AUSTIN, Texas — Biological anthropologists from The University of Texas at Austin have described three new species of fossil primates that were previously unknown to science. All of the new primates were residents of San Diego County at a time when southern California was filled with lush tropical forests.
Since the 1930s, numerous primate fossils have been uncovered in the sandstones and claystones that make up the Friars Formation in San Diego County. Paleontologist Stephen Walsh and fieldworkers from the San Diego Museum of Natural History (SDNHM) built up a large collection of fossil primates from the San Diego area, but Walsh was unable to describe these specimens before his death in 2007.
A decade later, UT Austin graduate student Amy Atwater and anthropology professor Chris Kirk took up the challenge, describing and naming three previously unknown omomyoid primates that lived 42 million to 46 million years ago. The researchers named these new species Ekwiiyemakius walshi, Gunnelltarsius randalli and Brontomomys cerutti.
These findings double the number of known primate genera represented in the Friars Formation and increase the total number of known omomyine primates of that period from 15 to 18.
Atwater and Kirk’s descriptions were published in the Journal of Human Evolution.
“The addition of these primates provides for a better understanding of primate richness in the middle Eocene,” said Atwater, who is now the paleontology collection manager at the Museum of the Rockies in Bozeman, Montana. “Previous research in the Rocky Mountain basins suggested the primate richness declined during this time period, but we argue that primate richness increased concurrently in other locations.”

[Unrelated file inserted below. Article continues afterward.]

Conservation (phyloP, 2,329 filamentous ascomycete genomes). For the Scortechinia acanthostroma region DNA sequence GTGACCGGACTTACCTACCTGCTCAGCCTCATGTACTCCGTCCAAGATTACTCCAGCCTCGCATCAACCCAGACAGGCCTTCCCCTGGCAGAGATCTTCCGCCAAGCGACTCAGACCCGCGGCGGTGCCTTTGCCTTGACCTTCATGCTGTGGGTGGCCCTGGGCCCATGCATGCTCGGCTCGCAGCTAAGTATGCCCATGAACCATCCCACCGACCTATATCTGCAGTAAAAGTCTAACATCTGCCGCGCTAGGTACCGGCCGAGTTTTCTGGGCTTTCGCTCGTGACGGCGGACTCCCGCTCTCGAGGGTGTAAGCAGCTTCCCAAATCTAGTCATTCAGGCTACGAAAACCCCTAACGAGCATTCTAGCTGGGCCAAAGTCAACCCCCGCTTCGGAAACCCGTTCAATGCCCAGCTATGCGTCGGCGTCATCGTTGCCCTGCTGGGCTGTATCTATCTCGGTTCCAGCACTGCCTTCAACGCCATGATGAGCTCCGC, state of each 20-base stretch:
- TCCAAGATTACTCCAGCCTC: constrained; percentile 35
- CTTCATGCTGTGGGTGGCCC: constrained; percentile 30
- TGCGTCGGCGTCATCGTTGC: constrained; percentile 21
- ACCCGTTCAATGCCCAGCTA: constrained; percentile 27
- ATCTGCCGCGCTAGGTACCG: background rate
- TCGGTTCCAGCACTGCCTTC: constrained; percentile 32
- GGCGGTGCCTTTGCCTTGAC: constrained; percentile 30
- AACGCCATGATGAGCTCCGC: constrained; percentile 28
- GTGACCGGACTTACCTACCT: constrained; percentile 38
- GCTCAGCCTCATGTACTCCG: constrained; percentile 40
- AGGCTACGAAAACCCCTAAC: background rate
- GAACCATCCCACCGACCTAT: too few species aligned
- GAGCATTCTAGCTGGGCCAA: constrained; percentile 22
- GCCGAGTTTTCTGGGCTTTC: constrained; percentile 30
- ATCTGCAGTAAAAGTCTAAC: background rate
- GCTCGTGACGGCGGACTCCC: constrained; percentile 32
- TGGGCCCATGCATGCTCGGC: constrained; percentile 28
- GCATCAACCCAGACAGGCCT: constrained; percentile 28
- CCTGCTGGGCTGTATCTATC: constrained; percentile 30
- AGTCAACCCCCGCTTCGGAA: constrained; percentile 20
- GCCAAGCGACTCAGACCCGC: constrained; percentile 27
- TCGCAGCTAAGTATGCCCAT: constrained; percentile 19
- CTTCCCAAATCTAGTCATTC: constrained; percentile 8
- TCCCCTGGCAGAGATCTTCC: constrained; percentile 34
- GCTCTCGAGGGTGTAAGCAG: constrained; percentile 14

Studying the teeth, researchers concluded the three new genera, which represent the bulk of the undescribed Friars Formation omomyoid sample at SDNHM, range in size from 113 to 796 grams and are most likely related to a group of extinct species comprising the primate subfamily Omomyinae.
“Teeth can tell us a lot about evolutionary history and give us a good handle on the size and diet of an extinct primate,” Kirk said. “Enamel is the hardest tissue in the body. And as a result, teeth are more likely to be preserved in the fossil record.”
Ekwiiyemakius walshi, the smallest of the three new species, was estimated to weigh between 113 and 125 grams — comparable in size to some modern bushbabies. It was named for Walsh, who collected and prepared many of the specimens, and also derives from the Native American Kumeyaay tribe’s place name, Ekwiiyemak — meaning “behind the clouds” — for the location of the headwaters of the San Diego and Sweetwater Rivers.
Gunnelltarsius randalli was named for Gregg Gunnell, the researchers’ late colleague and expert on Eocene mammals, and for SDNHM fossil collections manager Kesler Randall. It was estimated to weigh between 275 and 303 grams, about the size of today’s fat-tailed dwarf lemur.
Brontomomys cerutti was large compared with most other omomyoids and was estimated to weigh between 719 and 796 grams — about the size of a living sportive lemur. Due to its large size, its name derives from the Greek word brontē, or “thunder,” as well as for Richard Cerutti, the retired SDNHM paleontologist responsible for collecting many of the Brontomomys specimens.